A Survey of Biological Building Blocks for Synthetic Molecular Communication Systems

Söldner C, Socher E, Jamali V, Wicke W, Ahmadzadeh A, Breitinger HG, Burkovski A, Castiglione K, Schober R, Sticht H (2020)

Publication Type: Journal article

Publication year: 2020


Book Volume: 22

Pages Range: 2765-2800

Article Number: 9139214

Journal Issue: 4

DOI: 10.1109/COMST.2020.3008819


Synthetic molecular communication (MC) is a new communication engineering paradigm which is expected to enable revolutionary applications such as smart drug delivery and real-time health monitoring. The design and implementation of synthetic MC systems (MCSs) at nano- and microscale is very challenging. This is particularly true for synthetic MCSs employing biological components as transmitters and receivers or as interfaces with natural biological MCSs. Nevertheless, since such biological components have been optimized by nature over billions of years, using them in synthetic MCSs is highly promising. This paper provides a survey of biological components that can potentially serve as the main building blocks, i.e., transmitter, receiver, and signaling particles, for the design and implementation of synthetic MCSs. Nature uses a large variety of signaling particles of different sizes and with vastly different properties for communication among biological entities. Here, we focus on three important classes of signaling particles: cations (specifically protons and calcium ions), neurotransmitters (specifically acetylcholine, dopamine, and serotonin), and phosphopeptides. These three classes have unique and distinct features such as their large diffusion coefficients, their specificity, and/or their uniqueness of signaling that make them suitable candidates for signaling particles in synthetic MCSs. For each of these candidate signaling particles, we present several specific transmitter and receiver structures mainly built upon proteins that are capable of performing the distinct physiological functionalities required from the transmitters and receivers of MCSs. Moreover, we present options for both microscale implementation of MCSs as well as the micro-to-macroscale interfaces needed for experimental evaluation of MCSs. One of the main advantages of employing proteins for signal emission and detection is that they can be modified with tools from synthetic biology and be tailored to a wide range of application needs. We discuss the properties, limitations, and applications of the proposed biological building blocks for synthetic MCSs in detail. Furthermore, we outline new research directions for the implementation and the theoretical design and analysis of the proposed transmitter and receiver architectures.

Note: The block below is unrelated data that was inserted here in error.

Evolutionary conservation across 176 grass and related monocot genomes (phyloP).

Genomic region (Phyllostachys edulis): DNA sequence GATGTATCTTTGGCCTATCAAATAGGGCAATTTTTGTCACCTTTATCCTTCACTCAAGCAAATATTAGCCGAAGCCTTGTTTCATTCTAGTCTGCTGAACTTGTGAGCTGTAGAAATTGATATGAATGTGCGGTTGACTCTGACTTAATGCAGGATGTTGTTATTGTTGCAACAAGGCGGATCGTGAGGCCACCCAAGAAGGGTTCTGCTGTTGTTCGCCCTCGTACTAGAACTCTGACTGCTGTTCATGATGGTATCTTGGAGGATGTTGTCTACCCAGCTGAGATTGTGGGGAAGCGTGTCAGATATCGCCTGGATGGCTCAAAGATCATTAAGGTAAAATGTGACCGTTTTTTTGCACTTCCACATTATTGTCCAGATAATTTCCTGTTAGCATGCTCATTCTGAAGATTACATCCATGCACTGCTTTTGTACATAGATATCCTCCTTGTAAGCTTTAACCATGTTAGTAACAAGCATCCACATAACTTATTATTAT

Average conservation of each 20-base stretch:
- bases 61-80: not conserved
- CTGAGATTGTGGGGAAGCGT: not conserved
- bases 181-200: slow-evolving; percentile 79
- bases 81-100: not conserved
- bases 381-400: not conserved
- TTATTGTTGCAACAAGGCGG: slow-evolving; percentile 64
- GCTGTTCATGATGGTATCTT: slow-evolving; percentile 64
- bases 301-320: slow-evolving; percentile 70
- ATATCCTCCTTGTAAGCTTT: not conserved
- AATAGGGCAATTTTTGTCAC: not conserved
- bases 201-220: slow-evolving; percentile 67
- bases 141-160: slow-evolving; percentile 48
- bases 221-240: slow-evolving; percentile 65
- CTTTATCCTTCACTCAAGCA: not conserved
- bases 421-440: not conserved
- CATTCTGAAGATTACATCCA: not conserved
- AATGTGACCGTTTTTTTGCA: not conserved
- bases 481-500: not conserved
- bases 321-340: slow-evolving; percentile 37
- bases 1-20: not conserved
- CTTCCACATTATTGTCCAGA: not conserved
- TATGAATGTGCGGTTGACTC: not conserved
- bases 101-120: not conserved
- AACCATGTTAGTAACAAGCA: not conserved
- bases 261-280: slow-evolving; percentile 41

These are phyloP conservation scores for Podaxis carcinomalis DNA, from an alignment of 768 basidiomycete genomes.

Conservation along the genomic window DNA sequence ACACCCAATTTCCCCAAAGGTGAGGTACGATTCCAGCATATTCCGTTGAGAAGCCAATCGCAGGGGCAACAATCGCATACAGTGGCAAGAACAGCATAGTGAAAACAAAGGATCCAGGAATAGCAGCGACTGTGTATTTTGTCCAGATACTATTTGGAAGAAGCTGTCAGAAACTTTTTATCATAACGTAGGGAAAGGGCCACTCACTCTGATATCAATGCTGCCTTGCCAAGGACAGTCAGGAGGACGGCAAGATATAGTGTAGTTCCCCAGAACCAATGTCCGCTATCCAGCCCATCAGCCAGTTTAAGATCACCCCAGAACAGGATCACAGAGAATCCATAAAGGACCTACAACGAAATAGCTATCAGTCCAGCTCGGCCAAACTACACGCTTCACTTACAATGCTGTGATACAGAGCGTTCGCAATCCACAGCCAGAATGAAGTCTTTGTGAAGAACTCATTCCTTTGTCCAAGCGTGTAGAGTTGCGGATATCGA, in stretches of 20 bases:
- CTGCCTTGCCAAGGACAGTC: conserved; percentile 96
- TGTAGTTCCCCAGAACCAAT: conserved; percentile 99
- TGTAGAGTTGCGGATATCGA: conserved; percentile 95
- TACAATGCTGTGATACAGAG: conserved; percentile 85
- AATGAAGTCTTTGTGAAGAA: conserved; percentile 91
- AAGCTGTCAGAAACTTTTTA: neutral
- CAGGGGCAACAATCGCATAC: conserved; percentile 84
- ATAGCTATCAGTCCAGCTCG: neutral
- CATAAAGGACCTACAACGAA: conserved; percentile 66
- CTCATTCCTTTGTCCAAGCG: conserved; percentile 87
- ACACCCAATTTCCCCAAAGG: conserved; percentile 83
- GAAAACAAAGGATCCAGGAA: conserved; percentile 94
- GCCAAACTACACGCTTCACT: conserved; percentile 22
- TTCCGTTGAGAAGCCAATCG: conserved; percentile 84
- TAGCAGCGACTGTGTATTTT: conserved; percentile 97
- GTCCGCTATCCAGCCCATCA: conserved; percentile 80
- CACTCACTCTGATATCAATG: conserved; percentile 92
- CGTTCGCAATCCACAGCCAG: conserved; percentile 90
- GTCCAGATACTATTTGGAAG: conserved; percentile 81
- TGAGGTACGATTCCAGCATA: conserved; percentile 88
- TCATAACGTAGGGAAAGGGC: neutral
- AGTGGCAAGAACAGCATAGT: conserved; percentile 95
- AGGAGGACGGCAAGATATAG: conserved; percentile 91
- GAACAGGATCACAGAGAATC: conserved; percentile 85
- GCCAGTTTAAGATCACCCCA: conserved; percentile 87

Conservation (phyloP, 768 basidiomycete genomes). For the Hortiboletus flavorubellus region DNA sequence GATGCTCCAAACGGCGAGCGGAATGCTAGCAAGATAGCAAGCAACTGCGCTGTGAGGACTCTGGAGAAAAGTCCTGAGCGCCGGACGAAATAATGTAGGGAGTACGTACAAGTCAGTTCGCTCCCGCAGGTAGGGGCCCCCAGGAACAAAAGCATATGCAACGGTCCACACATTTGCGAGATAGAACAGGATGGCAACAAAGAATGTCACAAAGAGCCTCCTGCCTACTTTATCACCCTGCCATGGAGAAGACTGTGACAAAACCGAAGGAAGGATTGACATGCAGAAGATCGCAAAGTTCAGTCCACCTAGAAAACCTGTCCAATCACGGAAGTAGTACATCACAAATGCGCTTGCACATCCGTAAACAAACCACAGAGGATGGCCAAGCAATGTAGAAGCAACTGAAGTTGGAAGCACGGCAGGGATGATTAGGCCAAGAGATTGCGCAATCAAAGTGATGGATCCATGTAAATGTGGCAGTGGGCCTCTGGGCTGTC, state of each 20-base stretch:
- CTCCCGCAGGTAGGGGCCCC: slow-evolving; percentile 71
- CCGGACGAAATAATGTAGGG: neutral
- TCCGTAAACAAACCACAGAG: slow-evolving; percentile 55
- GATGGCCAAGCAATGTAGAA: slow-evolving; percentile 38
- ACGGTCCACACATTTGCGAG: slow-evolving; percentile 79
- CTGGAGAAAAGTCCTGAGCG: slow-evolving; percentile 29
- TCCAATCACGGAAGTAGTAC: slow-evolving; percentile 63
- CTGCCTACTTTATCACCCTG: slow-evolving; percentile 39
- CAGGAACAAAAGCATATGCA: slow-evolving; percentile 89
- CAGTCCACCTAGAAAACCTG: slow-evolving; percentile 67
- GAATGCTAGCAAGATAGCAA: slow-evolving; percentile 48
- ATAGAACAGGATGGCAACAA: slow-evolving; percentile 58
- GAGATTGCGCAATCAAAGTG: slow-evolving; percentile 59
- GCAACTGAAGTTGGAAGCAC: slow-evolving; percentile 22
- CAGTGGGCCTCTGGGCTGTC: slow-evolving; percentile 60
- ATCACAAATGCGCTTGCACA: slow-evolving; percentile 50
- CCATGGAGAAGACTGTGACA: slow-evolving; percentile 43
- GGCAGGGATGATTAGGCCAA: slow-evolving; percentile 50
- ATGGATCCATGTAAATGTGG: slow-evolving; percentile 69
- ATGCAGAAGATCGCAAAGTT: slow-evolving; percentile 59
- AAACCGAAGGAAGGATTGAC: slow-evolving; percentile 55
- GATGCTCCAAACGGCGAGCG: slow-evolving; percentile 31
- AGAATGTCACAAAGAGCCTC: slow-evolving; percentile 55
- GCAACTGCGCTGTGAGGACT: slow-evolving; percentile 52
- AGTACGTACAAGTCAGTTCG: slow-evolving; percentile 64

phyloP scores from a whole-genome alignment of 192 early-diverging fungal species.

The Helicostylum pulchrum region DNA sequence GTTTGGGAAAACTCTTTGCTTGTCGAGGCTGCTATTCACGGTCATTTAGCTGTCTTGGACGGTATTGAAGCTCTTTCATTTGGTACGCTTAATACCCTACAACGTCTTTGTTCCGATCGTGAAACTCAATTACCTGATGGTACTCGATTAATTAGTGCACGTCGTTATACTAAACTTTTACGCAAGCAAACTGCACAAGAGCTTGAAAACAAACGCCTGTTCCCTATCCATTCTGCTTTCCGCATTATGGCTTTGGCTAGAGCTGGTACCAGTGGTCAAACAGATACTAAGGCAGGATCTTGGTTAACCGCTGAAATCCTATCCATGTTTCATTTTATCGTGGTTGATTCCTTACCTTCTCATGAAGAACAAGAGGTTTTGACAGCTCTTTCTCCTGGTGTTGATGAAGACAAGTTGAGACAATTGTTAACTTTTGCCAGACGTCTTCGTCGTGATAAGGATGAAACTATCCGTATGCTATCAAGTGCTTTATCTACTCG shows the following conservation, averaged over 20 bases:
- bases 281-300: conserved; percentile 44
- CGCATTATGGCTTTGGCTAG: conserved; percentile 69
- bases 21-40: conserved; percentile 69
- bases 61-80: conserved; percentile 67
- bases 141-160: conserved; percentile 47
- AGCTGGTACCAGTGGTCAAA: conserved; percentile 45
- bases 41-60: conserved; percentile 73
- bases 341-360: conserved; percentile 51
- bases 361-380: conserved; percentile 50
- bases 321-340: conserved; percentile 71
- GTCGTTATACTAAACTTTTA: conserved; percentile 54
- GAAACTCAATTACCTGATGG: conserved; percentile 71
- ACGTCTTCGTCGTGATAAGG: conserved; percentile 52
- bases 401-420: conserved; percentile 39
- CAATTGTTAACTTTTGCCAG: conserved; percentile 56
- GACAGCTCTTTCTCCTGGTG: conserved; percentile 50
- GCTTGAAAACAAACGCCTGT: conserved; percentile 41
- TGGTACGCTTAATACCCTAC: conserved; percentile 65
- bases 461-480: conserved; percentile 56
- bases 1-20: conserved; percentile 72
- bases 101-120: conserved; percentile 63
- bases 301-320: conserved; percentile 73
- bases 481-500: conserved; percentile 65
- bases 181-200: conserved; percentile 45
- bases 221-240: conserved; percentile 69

Authors with CRIS profile

Involved external institutions

How to cite


Söldner, C., Socher, E., Jamali, V., Wicke, W., Ahmadzadeh, A., Breitinger, H.G.,... Sticht, H. (2020). A Survey of Biological Building Blocks for Synthetic Molecular Communication Systems. IEEE Communications Surveys & Tutorials, 22(4), 2765-2800. https://dx.doi.org/10.1109/COMST.2020.3008819


Söldner, Christian, et al. "A Survey of Biological Building Blocks for Synthetic Molecular Communication Systems." IEEE Communications Surveys & Tutorials 22.4 (2020): 2765-2800.

BibTeX: Download